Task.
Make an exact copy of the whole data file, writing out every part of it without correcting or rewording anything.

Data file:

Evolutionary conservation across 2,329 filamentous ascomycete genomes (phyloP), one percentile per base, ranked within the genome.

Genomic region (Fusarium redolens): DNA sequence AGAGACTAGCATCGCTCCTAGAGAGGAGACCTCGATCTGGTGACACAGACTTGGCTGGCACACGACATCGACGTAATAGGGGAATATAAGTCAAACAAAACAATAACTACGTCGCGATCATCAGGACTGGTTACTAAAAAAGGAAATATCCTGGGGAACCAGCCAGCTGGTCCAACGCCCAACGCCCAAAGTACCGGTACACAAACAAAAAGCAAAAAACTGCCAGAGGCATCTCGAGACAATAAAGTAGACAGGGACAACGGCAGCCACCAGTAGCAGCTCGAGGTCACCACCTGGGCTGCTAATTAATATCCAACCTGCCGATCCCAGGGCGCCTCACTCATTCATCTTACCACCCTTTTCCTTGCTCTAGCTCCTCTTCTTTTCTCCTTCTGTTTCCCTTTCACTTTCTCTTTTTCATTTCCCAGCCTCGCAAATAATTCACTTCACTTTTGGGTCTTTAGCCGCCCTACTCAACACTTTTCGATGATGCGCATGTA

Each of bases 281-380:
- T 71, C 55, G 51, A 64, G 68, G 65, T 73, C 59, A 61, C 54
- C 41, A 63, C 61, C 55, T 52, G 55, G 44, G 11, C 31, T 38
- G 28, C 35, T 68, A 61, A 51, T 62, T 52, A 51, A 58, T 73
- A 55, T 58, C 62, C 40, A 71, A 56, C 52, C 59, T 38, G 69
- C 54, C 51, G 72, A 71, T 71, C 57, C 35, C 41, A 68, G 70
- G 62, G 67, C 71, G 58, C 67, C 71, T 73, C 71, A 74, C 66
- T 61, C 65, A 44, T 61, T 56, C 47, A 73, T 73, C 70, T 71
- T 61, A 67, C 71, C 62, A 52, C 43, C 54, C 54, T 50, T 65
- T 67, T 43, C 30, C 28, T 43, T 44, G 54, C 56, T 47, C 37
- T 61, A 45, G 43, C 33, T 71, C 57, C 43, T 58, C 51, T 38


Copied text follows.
Evolutionary conservation across 2,329 filamentous ascomycete genomes (phyloP), one percentile per base, ranked within the genome.

Genomic region (Fusarium redolens): DNA sequence AGAGACTAGCATCGCTCCTAGAGAGGAGACCTCGATCTGGTGACACAGACTTGGCTGGCACACGACATCGACGTAATAGGGGAATATAAGTCAAACAAAACAATAACTACGTCGCGATCATCAGGACTGGTTACTAAAAAAGGAAATATCCTGGGGAACCAGCCAGCTGGTCCAACGCCCAACGCCCAAAGTACCGGTACACAAACAAAAAGCAAAAAACTGCCAGAGGCATCTCGAGACAATAAAGTAGACAGGGACAACGGCAGCCACCAGTAGCAGCTCGAGGTCACCACCTGGGCTGCTAATTAATATCCAACCTGCCGATCCCAGGGCGCCTCACTCATTCATCTTACCACCCTTTTCCTTGCTCTAGCTCCTCTTCTTTTCTCCTTCTGTTTCCCTTTCACTTTCTCTTTTTCATTTCCCAGCCTCGCAAATAATTCACTTCACTTTTGGGTCTTTAGCCGCCCTACTCAACACTTTTCGATGATGCGCATGTA

Each of bases 281-380:
- T 71, C 55, G 51, A 64, G 68, G 65, T 73, C 59, A 61, C 54
- C 41, A 63, C 61, C 55, T 52, G 55, G 44, G 11, C 31, T 38
- G 28, C 35, T 68, A 61, A 51, T 62, T 52, A 51, A 58, T 73
- A 55, T 58, C 62, C 40, A 71, A 56, C 52, C 59, T 38, G 69
- C 54, C 51, G 72, A 71, T 71, C 57, C 35, C 41, A 68, G 70
- G 62, G 67, C 71, G 58, C 67, C 71, T 73, C 71, A 74, C 66
- T 61, C 65, A 44, T 61, T 56, C 47, A 73, T 73, C 70, T 71
- T 61, A 67, C 71, C 62, A 52, C 43, C 54, C 54, T 50, T 65
- T 67, T 43, C 30, C 28, T 43, T 44, G 54, C 56, T 47, C 37
- T 61, A 45, G 43, C 33, T 71, C 57, C 43, T 58, C 51, T 38